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This box was free, and I get another one next Saturday for just £1, after which I have the option to subscribe on a regular basis.

More details here at the Graze website.

We have been enjoying the little dishes of nibbles.

However

I also had an email from them at the weekend saying this…

hello Angela,

we hope you're enjoying your first graze box.

if anyone's taken a fancy to it, you can give them ALL a free graze box (for a limited time only) and earn discounts on your future boxes. Just forward on this special promotion code to give ALL your friends a FREE graze box and another half price…

free box code:
X5GF28HM

they enter at: ">www.graze.com >

For every friend you feed, you can get £1 off your next graze box or donate £1 to the graze school of farming - Uganda.

Liz and Steph tell me they have both enjoyed these snack boxes in the past too. So, dear friends, I am sharing the details with you.

Final thought  - If sisters and brothers are called ‘siblings’, should nephews and nieces be called ‘niblings’?

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Monday, 28 March 2011

He Stuck Up For Himself!

superglue inventor harry coover

Dr Harry Coover, the inventor of Super Glue, has just died. 

He discovered the sticky adhesive by accident during WW2, whilst working for Kodak.

He was trying to create a suitable plastic to make precision gunsights for soldiers in 1942, when he noticed his materials were all stuck together.

superglueIn 1951 the American christened the product "Super Glue" and launched a small company  - then the popularity of the glue soared and soon Dr Coover was being asked to test his product in public, including lifting cars with winches held together with Super Glue

Since then, the glue has been used for all sorts of weird and wonderful purposes.

Mending broken items, sticking skin during surgery, and lots more uses.

Urban myths abound about accidents and practical jokes – apparently in the ER departments in the USA, there is actually a situation named “"inadvertent self-administration of superglue"

Mr Coover himself stuck around a long time – he had recently celebrated his 94th birthday.

Miss Pym Disposes*

pym tame gazelleJust finished another Barbara Pym – this time it was “Some Tame Gazelle”

It was a large print edition. Leics libraries supply of ‘regular’ BPs is rather limited. They obviously feel that her books will be more popular with myopic readers

It is another one which left me smiling, and often laughing out loud.

A gentler read, “reminding us of the heartbreaking silliness of life” says the novelist Anne Tyler.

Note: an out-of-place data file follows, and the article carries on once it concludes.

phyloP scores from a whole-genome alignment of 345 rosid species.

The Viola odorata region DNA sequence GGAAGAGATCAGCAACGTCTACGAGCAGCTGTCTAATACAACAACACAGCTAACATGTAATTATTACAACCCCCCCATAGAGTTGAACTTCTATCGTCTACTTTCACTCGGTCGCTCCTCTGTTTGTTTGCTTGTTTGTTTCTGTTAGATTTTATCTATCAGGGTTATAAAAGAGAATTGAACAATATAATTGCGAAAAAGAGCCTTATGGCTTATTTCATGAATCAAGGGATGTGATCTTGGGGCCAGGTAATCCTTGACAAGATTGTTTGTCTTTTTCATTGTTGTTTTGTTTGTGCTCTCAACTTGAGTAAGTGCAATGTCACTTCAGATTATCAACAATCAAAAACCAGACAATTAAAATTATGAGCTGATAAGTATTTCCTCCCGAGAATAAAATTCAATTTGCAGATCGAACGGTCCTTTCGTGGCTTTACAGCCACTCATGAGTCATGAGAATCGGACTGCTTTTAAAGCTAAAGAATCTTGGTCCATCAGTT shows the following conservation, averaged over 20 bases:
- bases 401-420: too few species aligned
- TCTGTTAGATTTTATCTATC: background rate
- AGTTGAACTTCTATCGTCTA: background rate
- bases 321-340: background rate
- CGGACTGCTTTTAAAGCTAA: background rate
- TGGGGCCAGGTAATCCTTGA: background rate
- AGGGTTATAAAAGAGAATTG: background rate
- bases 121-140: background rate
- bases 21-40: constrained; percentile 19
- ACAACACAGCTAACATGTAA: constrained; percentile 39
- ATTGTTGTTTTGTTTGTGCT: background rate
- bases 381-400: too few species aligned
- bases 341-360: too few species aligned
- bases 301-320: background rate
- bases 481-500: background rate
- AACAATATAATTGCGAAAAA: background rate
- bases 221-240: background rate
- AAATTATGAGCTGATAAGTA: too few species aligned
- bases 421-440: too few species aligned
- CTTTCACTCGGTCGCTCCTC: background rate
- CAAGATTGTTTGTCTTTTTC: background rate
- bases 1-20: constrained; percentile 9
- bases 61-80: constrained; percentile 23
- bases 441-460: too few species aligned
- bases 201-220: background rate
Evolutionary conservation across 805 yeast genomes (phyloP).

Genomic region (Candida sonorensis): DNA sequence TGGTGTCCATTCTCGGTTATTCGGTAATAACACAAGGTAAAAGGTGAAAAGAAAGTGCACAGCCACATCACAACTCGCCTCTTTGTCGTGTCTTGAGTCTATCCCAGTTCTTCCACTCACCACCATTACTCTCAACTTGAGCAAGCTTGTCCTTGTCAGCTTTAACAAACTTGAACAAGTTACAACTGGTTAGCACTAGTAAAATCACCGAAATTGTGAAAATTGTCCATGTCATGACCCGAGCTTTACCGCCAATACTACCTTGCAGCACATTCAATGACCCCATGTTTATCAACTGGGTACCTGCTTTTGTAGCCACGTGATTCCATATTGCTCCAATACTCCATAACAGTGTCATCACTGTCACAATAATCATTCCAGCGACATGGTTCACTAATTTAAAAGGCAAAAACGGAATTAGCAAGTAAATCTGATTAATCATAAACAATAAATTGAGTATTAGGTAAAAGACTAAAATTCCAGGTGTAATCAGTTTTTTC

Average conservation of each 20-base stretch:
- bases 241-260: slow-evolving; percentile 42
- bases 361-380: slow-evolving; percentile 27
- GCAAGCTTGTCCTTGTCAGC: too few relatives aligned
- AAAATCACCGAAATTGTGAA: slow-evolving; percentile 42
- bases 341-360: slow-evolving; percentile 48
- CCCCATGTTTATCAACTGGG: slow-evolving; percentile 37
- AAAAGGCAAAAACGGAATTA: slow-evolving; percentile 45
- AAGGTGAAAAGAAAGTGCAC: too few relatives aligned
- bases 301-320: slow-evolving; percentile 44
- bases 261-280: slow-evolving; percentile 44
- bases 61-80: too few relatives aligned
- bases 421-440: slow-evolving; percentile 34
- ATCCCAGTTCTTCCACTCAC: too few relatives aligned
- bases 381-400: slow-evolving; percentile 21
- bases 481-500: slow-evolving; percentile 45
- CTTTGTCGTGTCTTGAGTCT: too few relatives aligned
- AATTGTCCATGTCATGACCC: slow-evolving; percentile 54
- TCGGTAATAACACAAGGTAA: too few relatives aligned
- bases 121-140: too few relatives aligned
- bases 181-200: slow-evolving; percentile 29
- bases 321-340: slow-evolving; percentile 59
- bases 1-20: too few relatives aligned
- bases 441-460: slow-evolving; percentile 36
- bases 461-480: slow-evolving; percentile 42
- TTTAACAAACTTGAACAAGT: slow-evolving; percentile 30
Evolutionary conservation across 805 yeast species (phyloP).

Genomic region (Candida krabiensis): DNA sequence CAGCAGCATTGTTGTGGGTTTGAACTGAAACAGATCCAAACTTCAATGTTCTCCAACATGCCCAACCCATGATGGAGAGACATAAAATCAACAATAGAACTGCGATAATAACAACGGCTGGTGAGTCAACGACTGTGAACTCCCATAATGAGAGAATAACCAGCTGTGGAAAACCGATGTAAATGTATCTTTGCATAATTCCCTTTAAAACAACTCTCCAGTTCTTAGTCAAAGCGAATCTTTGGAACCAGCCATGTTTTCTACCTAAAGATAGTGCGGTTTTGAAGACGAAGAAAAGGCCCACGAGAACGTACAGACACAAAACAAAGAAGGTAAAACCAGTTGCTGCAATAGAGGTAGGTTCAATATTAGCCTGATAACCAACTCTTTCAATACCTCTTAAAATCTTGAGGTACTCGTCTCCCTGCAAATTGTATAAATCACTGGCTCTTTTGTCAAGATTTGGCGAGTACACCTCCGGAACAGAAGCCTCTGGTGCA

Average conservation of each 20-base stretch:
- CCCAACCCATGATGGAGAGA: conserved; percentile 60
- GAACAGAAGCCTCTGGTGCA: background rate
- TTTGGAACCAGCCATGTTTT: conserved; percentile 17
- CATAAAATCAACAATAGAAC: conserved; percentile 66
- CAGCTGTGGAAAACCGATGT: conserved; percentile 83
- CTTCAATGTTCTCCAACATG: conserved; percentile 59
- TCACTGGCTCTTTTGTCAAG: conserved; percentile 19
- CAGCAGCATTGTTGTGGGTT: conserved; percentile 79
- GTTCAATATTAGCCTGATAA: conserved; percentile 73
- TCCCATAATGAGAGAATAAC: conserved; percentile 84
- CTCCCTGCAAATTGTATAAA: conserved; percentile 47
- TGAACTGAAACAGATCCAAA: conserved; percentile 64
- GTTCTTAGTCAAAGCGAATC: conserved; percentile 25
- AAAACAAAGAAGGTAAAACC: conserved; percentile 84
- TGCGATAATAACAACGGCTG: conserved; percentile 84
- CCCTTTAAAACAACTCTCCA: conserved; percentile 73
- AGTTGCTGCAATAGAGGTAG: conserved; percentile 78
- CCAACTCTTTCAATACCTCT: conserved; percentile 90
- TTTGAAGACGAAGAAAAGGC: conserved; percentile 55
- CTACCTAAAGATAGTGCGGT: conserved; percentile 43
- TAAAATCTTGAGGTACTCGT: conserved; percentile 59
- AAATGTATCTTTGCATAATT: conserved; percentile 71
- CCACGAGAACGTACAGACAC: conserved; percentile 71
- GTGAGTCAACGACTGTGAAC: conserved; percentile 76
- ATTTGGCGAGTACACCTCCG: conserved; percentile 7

The plot centres on two spinster sisters, the Misses Bede, who are at the hub of parish life in their little village. Harriet is plump, elegant and jolly, and loves fussing over the new curates. Her sister Belinda has silently harboured affection for the Archdeacon for 30 years since their student days. He is married to the dire Agatha. Two older single men, a librarian and a Bishop come into their lives and disturb the peace. But all ends happily.

There were some wonderful quotes…

“It isn’t right” thought Belinda indignantly “for a clergyman’s wife to get her clothes from the best houses. She ought to be a comfortable, shabby sort of person, in an old tweed coat and skirt and skirt or a sagging..suit. Her hats should be shapeless and of no particular style and colour. Like my gardening hat”

garden hat

Well that’s told me, then!

The Archdeacon had taken pleasure in making a selection of books for [the Bishop’s] bedside table…a volume of sermons…Beowulf...Poems of Mrs Hemans, an Icelandic grammar, and as a concession to the Bishop’s connection with Africa, a particularly dull anthropological work…The Bishop would naturally want thrillers, the clergy always did, he found – but he was keeping his own supply locked up in his study.

abc book

Well, yes, Bob does enjoy a good thriller.

[The curate] had that evening preached a most successful sermon…on the text “We heard of the same at Ephrata and found it in the wood”

Nope – I think it is fair to say that neither Bob nor I have ever taken that somewhat obscure text into the pulpit for exposition! [It is from Psalm 132 btw] I feel it would be something of a challenge to get a meaty three-point sermon out of such a verse.

approaching-the-pulpit-a-preacher-with-his-notes

Anyway, if you enjoy BP and haven’t read this one, do try it. I somehow feel her portrayal of Anglican ladies is more accurate than Jodie Picoult’s portrayal of Amish women.

*Miss Pym Disposes is actually the title of a detective novel by Josephine Tey – another of my favourite authors.

Sunday, 27 March 2011

Who Wun?

Giveaway #3 goes to

Twannywun

so send me your details and I’ll post it to you!

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Next Wednesday’s Giveaway is Buttons, Beads and Buckles.

Don’t forget to enter.

 

A Pause In Lent #3

A Pause in Lent Floss

Isn’t it strange how things all seem connected ? I hadn’t thought about Malawi for ages, then…

Last week I met a Bishop who had worked in Malawi, a family whose son is currently doing mission work in Malawi – and Steph phoned to say she had found some Malawi currency in a drawer [she visited in 2008]

But the other subject that has been surrounding me like a cloud in the past couple of weeks is the whole topic of “People who settled in the USA to escape religious persecution” Sorry – that’s an awfully long definition, but I cannot come up with a tidy précis.

amish wedding

There’s been the whole Amish thing – the Plain Folk – that book, and the recent TV programme, and then ElizabethD blogging about her beautiful cross stitch “Amish Wedding”. And the soft colours on that piece reminded me of the fabulous Quaker Tapestry in Kendal